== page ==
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Calm Through the Storm


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Joe Flacco walked into the Ravens' facility Sunday afternoon and was received in the front lobby by about 10 team staffers. He was immediately whisked upstairs, where owner Steve Bisciotti and general manager Ozzie Newsome greeted him.

After a 15-minute private meeting with Bisciotti, Flacco went straight to his introductory press conference, where the media peppered him with questions for half an hour.

The rookie then sat with Head Coach John Harbaugh, Offensive Coordinator Cam Cameron and Quarterbacks Coach Hue Jackson on separate occasions before leaving to conduct live interviews with three local TV networks.

And, there was the added pressure of having his mom, dad, sister, two of his brothers and girlfriend in tow through it all.

Despite a whirlwind welcome for the 23-year-old's career in Baltimore, Flacco's demeanor never wavered. He came in cool. Laid back. Calm.

For a guy that has the hopes of an owner, a coach, a team and a city riding on his first-round status, the way he handled everything was almost veteran-like.

"I'm going to go out there and play football the way I know how to play football," Flacco said when asked if he felt the pressure of his lofty expectations. "It's up to everybody else to label me as something. If I pay attention to that, all it's going to do is hurt my game. So, all I'm going to be doing is coming here, probably not hearing too much news.

"I want to be in here working hard and trying to be the best football player I can be."

It was a telling statement. After a meteoric rise up draft boards following a record-setting senior season at Division I-AA Delaware, Flacco endured months of interviews, meetings, workouts and tests, all contributing to a growing hype machine.

The look of relief showing when ESPN cameras caught Flacco answering Newsome's unexpected phone call as the Ravens traded down to the 18th pick was genuine.

Now, the wait is over. Give him a football.

"Everybody has to make an adjustment – no matter what level of college football they were playing," he said. "I think I'm just as prepared as anybody else. I have confidence in my abilities. It's not about talking about it. It's about going out there and proving it. I'm anxious to do that."

Offensive coordinator Cam Cameron has already begun the process of indoctrination. He gave Flacco a few snippets of the playbook before the former Blue Hen came to team headquarters for an official visit. Cameron was impressed with how Flacco digested "a mini version" of Baltimore's offense when the quarterback was quizzed.

Flacco was also coachable during a private workout at Delaware for Ravens representatives. Cameron and quarterbacks coach Hue Jackson challenged him to try different techniques, and Flacco responded.

"If you ask him to do something he's never done, can he pick up on it?" asked Cameron. "We have a couple of little techniques we do differently in our drops, a little dove tail technique. I've been around some guys you just kind of describe it, and then some guys can never do it. I thought it was kind of neat that he picked up on it quickly."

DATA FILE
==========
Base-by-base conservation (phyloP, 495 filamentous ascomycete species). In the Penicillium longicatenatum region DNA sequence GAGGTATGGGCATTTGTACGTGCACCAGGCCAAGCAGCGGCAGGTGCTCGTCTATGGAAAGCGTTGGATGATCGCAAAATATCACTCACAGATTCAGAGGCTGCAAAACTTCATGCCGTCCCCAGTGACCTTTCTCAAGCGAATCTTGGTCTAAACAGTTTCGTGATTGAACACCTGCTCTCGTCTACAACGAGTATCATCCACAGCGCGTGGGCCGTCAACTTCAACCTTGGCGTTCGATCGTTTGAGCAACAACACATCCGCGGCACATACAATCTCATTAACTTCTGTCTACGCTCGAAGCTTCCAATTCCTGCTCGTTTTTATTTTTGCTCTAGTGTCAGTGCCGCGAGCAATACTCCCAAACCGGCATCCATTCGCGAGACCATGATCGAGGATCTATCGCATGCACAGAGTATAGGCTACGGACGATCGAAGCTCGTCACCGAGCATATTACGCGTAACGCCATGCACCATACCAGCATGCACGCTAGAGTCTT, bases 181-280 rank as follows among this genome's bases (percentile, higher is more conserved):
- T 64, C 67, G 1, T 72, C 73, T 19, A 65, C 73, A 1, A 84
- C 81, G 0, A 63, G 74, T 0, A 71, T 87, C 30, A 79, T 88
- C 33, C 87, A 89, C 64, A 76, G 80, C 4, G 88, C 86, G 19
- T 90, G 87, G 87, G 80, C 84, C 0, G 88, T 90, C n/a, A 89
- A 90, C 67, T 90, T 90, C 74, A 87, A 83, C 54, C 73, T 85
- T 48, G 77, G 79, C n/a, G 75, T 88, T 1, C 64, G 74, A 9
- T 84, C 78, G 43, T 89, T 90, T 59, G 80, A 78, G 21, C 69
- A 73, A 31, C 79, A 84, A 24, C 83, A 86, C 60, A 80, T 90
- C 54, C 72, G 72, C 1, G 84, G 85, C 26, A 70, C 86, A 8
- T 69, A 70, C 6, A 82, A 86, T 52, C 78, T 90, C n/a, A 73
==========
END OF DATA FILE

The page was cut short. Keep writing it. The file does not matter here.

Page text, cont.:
In addition, Flacco had been wowing everyone with his strong, accurate arm and quick release over the past year.

The coordinator thinks that knowledge of the game and athletic ability will help ease a transition to the big leagues.

"It will be important for me as the play-caller to know with whomever our quarterback is how his mind works and how he operates, so I can help him maximize how he thinks," Cameron said. "This guy, he's bright, and football makes sense to him. Football's a big part of his family, and he did very well.

"In our system, we'd like our quarterback to have nimble feet, have an explosive arm and be quick with the football," he continued later. "I actually think Joe has that."

To that point, Cameron also noted that he will be the lone voice in Flacco's ear - at least for his first season as the prospect develops.

"Hue and I have never worked together, so what we'd like to do for our quarterbacks is to make sure they hear one voice for a year," Cameron explained. "I'll be the primary voice, but Hue is an outstanding coach. He's been a coordinator, so he understands. We'll be working closely together, but I'll kind of take the lead. As Hue gets to know me better, then it will be one voice, both of us, but saying the same thing."

From what little he knows now, Flacco is eager to jump in. Nevermind the small-school pedigree, Flacco feels he can be the guy to lead the offense now. He still must separate himself from Kyle Boller and Troy Smith for the starting role, but an air of quiet confidence shows that this NFL thing isn't too big for him.

"I am anxious to get in here and start learning, and I want to get out on the field and prove that I can," he said. "It's going to be up to the coaches to make that final decision, but it's going to be up to me to prove to them that I am ready."

As he left the facility with a thick playbook under his arm, the young signal-caller knew that for the first time in a long time, it wasn't about the interviews, handshakes or even hype anymore.

Joe Flacco just wants to play. Maybe that's why he left the exact same way he arrived: cool, calm and collected.

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